To optimize an internal audit function it is necessary to:
conform with the International Professional Practices Framework of the global Institute of Internal Auditors;
define the role, responsibilities, and authority of the internal audit function within a formal charter approved by the board;
report to the board;
embrace both assurance and consulting roles within the internal audit mission;
ensure that no business areas are “off-limits” to internal audit;
plan future audit engagements based on the chief audit executive’s risk assessment;
Internal auditing is defined by The Institute of Internal Auditors (IIA) as follows:
“Internal auditing is an independent, objective assurance and consulting activity designed to add value and improve an organization’s operations. It helps an organization accomplish its objectives by bringing a systematic, disciplined approach to evaluate and improve the effectiveness of risk management, control, and governance processes.”1
It is widely accepted that whether or not the staff of an internal audit function are affiliated to The IIA, if the internal auditing corresponds to the above definition, best-value internal auditing will only result when generally accepted internal auditing standards are applied. Internal auditing should be a valued part of the total assurance process. To be so it requires independence from the activities it audits and it needs to report independently to all those who rely on the assurance that internal audit provides.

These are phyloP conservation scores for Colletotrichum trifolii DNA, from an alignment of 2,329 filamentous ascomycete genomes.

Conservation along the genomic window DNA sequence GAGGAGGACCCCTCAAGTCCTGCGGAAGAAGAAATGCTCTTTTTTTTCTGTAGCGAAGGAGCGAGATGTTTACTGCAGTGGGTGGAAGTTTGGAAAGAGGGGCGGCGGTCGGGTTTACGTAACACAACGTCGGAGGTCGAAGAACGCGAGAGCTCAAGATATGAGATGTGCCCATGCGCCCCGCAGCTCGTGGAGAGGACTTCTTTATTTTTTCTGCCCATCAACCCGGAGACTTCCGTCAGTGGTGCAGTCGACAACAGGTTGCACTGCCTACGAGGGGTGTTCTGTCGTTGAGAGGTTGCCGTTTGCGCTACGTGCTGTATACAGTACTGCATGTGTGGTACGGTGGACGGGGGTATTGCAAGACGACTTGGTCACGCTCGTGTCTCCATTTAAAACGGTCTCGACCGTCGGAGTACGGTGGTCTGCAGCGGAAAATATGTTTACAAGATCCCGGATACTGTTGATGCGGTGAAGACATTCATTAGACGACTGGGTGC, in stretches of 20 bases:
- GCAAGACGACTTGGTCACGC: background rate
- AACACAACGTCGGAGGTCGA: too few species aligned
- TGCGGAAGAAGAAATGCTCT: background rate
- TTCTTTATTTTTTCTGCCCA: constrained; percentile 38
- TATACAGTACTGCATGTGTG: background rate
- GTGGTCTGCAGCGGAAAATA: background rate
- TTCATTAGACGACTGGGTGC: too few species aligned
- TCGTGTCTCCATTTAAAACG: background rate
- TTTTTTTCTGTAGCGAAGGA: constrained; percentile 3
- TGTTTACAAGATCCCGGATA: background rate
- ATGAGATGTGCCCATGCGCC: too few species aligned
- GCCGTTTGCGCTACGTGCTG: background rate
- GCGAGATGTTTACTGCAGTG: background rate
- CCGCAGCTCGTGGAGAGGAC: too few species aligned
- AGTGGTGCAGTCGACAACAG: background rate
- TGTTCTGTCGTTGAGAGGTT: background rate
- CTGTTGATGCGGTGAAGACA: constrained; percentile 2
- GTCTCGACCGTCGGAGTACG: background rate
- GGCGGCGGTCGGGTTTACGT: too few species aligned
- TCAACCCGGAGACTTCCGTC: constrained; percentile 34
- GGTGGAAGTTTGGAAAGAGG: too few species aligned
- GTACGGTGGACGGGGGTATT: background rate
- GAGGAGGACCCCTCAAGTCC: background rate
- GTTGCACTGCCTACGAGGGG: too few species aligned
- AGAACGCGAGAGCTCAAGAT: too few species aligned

Today, internal audit is a service for management and also for those, such as boards and audit committees, charged with governance. Particular internal audit functions may also have certain obligations to report to outside parties, such as regulators. It is important that the roles, responsibilities, and authority of internal audit are clearly set out and supported within the organization.
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